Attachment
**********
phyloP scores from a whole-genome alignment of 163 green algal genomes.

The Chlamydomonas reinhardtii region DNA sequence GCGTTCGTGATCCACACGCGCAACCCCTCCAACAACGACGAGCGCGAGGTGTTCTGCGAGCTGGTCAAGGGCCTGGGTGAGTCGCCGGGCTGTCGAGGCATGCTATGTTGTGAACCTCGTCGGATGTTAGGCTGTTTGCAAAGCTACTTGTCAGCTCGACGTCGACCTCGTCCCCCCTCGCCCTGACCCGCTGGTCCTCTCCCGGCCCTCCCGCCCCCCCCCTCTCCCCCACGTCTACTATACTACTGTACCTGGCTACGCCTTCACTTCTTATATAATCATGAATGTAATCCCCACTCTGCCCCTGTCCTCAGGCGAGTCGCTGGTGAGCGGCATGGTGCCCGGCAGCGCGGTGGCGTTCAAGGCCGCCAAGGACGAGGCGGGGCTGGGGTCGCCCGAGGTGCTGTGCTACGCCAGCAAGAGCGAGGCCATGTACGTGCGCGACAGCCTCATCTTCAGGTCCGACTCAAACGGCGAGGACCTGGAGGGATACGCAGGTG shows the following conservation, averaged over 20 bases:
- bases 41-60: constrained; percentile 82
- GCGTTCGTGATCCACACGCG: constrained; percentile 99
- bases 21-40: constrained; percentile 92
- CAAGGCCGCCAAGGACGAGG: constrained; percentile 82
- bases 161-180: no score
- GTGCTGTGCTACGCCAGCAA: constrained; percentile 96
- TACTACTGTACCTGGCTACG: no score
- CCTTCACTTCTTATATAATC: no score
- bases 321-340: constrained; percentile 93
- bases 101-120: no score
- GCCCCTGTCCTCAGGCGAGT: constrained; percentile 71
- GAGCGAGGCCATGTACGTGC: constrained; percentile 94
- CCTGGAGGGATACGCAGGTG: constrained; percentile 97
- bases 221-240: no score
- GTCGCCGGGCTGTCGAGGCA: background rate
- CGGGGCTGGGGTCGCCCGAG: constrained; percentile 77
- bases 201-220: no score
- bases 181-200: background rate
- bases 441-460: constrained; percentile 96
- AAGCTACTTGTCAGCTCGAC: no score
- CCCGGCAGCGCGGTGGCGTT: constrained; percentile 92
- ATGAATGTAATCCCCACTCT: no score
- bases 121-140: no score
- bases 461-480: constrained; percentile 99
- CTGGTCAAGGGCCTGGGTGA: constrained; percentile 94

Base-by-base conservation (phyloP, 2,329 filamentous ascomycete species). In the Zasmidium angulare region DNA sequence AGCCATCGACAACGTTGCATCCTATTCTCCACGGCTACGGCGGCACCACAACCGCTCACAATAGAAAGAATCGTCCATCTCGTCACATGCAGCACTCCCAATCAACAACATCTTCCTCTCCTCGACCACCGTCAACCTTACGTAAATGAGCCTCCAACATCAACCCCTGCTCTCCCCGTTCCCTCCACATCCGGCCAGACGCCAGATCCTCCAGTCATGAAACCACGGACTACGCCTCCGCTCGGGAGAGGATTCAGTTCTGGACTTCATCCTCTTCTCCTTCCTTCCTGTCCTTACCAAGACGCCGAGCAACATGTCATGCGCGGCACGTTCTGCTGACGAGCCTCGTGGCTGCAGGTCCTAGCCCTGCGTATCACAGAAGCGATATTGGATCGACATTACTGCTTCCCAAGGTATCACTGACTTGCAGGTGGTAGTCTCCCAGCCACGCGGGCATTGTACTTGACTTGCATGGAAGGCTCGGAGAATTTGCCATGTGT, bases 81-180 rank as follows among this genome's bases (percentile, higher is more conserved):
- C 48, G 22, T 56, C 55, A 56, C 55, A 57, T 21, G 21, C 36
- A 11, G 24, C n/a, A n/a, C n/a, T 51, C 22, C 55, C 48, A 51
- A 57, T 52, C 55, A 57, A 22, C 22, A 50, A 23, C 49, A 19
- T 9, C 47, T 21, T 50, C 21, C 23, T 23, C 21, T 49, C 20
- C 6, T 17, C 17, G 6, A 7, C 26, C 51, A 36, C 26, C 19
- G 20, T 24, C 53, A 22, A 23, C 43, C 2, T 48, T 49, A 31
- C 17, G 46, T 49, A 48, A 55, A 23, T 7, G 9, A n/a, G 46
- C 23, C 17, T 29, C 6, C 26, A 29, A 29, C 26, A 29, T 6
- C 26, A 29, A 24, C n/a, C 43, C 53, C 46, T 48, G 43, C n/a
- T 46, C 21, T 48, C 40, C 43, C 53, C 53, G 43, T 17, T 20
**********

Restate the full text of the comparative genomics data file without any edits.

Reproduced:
phyloP scores from a whole-genome alignment of 163 green algal genomes.

The Chlamydomonas reinhardtii region DNA sequence GCGTTCGTGATCCACACGCGCAACCCCTCCAACAACGACGAGCGCGAGGTGTTCTGCGAGCTGGTCAAGGGCCTGGGTGAGTCGCCGGGCTGTCGAGGCATGCTATGTTGTGAACCTCGTCGGATGTTAGGCTGTTTGCAAAGCTACTTGTCAGCTCGACGTCGACCTCGTCCCCCCTCGCCCTGACCCGCTGGTCCTCTCCCGGCCCTCCCGCCCCCCCCCTCTCCCCCACGTCTACTATACTACTGTACCTGGCTACGCCTTCACTTCTTATATAATCATGAATGTAATCCCCACTCTGCCCCTGTCCTCAGGCGAGTCGCTGGTGAGCGGCATGGTGCCCGGCAGCGCGGTGGCGTTCAAGGCCGCCAAGGACGAGGCGGGGCTGGGGTCGCCCGAGGTGCTGTGCTACGCCAGCAAGAGCGAGGCCATGTACGTGCGCGACAGCCTCATCTTCAGGTCCGACTCAAACGGCGAGGACCTGGAGGGATACGCAGGTG shows the following conservation, averaged over 20 bases:
- bases 41-60: constrained; percentile 82
- GCGTTCGTGATCCACACGCG: constrained; percentile 99
- bases 21-40: constrained; percentile 92
- CAAGGCCGCCAAGGACGAGG: constrained; percentile 82
- bases 161-180: no score
- GTGCTGTGCTACGCCAGCAA: constrained; percentile 96
- TACTACTGTACCTGGCTACG: no score
- CCTTCACTTCTTATATAATC: no score
- bases 321-340: constrained; percentile 93
- bases 101-120: no score
- GCCCCTGTCCTCAGGCGAGT: constrained; percentile 71
- GAGCGAGGCCATGTACGTGC: constrained; percentile 94
- CCTGGAGGGATACGCAGGTG: constrained; percentile 97
- bases 221-240: no score
- GTCGCCGGGCTGTCGAGGCA: background rate
- CGGGGCTGGGGTCGCCCGAG: constrained; percentile 77
- bases 201-220: no score
- bases 181-200: background rate
- bases 441-460: constrained; percentile 96
- AAGCTACTTGTCAGCTCGAC: no score
- CCCGGCAGCGCGGTGGCGTT: constrained; percentile 92
- ATGAATGTAATCCCCACTCT: no score
- bases 121-140: no score
- bases 461-480: constrained; percentile 99
- CTGGTCAAGGGCCTGGGTGA: constrained; percentile 94

Base-by-base conservation (phyloP, 2,329 filamentous ascomycete species). In the Zasmidium angulare region DNA sequence AGCCATCGACAACGTTGCATCCTATTCTCCACGGCTACGGCGGCACCACAACCGCTCACAATAGAAAGAATCGTCCATCTCGTCACATGCAGCACTCCCAATCAACAACATCTTCCTCTCCTCGACCACCGTCAACCTTACGTAAATGAGCCTCCAACATCAACCCCTGCTCTCCCCGTTCCCTCCACATCCGGCCAGACGCCAGATCCTCCAGTCATGAAACCACGGACTACGCCTCCGCTCGGGAGAGGATTCAGTTCTGGACTTCATCCTCTTCTCCTTCCTTCCTGTCCTTACCAAGACGCCGAGCAACATGTCATGCGCGGCACGTTCTGCTGACGAGCCTCGTGGCTGCAGGTCCTAGCCCTGCGTATCACAGAAGCGATATTGGATCGACATTACTGCTTCCCAAGGTATCACTGACTTGCAGGTGGTAGTCTCCCAGCCACGCGGGCATTGTACTTGACTTGCATGGAAGGCTCGGAGAATTTGCCATGTGT, bases 81-180 rank as follows among this genome's bases (percentile, higher is more conserved):
- C 48, G 22, T 56, C 55, A 56, C 55, A 57, T 21, G 21, C 36
- A 11, G 24, C n/a, A n/a, C n/a, T 51, C 22, C 55, C 48, A 51
- A 57, T 52, C 55, A 57, A 22, C 22, A 50, A 23, C 49, A 19
- T 9, C 47, T 21, T 50, C 21, C 23, T 23, C 21, T 49, C 20
- C 6, T 17, C 17, G 6, A 7, C 26, C 51, A 36, C 26, C 19
- G 20, T 24, C 53, A 22, A 23, C 43, C 2, T 48, T 49, A 31
- C 17, G 46, T 49, A 48, A 55, A 23, T 7, G 9, A n/a, G 46
- C 23, C 17, T 29, C 6, C 26, A 29, A 29, C 26, A 29, T 6
- C 26, A 29, A 24, C n/a, C 43, C 53, C 46, T 48, G 43, C n/a
- T 46, C 21, T 48, C 40, C 43, C 53, C 53, G 43, T 17, T 20